Effective October 29, 2019, USCIS no longer considers children of U.S. government employees and U.S. armed forces members residing outside the United States as “residing in the United States” for purposes of acquiring citizenship under INA 320, but they may still apply under INA 322.

In general, INA 322 provides that a parent who is a U.S. citizen (or, if the citizen parent has died during the preceding five years, a citizen grandparent or citizen legal guardian) may apply for naturalization on behalf of a child born and residing outside of the United States who has not acquired citizenship automatically under INA 320. The child must naturalize before he or she reaches 18 years of age.

See Children of Service Members Residing Abroad (INA 322). (Form N-600K) This also cost $1,170. Processing time for an N-600K case in El Paso, TX is between 6.5 Months to 28.5; same processing time for Los Angeles, CA, although the time may vary in other locations; we haven;’t checked all the locations).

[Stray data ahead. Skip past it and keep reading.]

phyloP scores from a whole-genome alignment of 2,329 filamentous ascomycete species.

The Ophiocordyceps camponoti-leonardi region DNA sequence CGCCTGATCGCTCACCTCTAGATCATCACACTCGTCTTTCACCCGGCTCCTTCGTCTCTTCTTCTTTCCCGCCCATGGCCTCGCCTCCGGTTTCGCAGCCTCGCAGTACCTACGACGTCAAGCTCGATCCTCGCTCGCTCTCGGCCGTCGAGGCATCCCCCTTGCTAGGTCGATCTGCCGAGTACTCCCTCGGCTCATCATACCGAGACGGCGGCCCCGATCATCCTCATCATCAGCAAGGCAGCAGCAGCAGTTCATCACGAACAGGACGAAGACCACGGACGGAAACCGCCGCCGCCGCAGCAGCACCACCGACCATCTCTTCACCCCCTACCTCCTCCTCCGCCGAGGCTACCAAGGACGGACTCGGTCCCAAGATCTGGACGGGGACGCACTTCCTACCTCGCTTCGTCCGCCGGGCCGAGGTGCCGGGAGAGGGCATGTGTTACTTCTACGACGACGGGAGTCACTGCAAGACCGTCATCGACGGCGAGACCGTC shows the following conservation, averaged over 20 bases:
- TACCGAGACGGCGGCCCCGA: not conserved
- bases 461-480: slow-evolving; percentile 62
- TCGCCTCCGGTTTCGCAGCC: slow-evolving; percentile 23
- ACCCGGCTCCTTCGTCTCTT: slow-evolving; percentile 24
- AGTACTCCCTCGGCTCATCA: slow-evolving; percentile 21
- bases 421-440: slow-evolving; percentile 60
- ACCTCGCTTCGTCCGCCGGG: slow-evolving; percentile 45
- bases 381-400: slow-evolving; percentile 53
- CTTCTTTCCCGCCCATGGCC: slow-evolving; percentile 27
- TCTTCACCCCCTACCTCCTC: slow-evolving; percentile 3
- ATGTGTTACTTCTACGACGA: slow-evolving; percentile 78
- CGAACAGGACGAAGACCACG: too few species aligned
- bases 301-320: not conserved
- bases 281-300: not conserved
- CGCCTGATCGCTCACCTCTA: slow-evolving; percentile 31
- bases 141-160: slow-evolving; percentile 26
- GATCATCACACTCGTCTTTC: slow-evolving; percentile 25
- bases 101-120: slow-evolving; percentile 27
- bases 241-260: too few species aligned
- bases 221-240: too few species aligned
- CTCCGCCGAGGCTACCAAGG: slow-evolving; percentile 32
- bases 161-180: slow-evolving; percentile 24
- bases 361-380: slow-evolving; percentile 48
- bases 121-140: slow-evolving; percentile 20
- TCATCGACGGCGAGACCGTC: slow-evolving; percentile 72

Based on USCIS info, the processing fees are the same either way, but applications under INA 322 may take slightly longer than applications INA 320.  Are there any other ways where the INA 322 process is different or more challenging to applicants? We’ll update this post if we learn anything more.

 

Related items:

301.7 IMMIGRATION AND NATIONALITY ACT OF 1952

301.1 (U) ACQUISITION BY BIRTH IN THE UNITED STATES

8 FAM 301.10 ACQUISITION OF U.S. CITIZENSHIP BY THE CHILD CITIZENSHIP ACT

 

Presentations of Credentials: U.S. Ambassadors to Libya, Malawi, Mexico, Slovakia, Slovenia

 

LIBYA

MALAWI

MEXICO

SLOVAKIA

SLOVENIA

Who’s Going to be the Next @StateDept Deputy Secretary? Two Names Floating Around: Biegun, Bulatao

 

Politico is reporting that Steve Biegun, President Trump’s special representative for North Korea, is being seriously considered for the No. 2 job at the State Department, according to two senior administration officials with knowledge of the matter.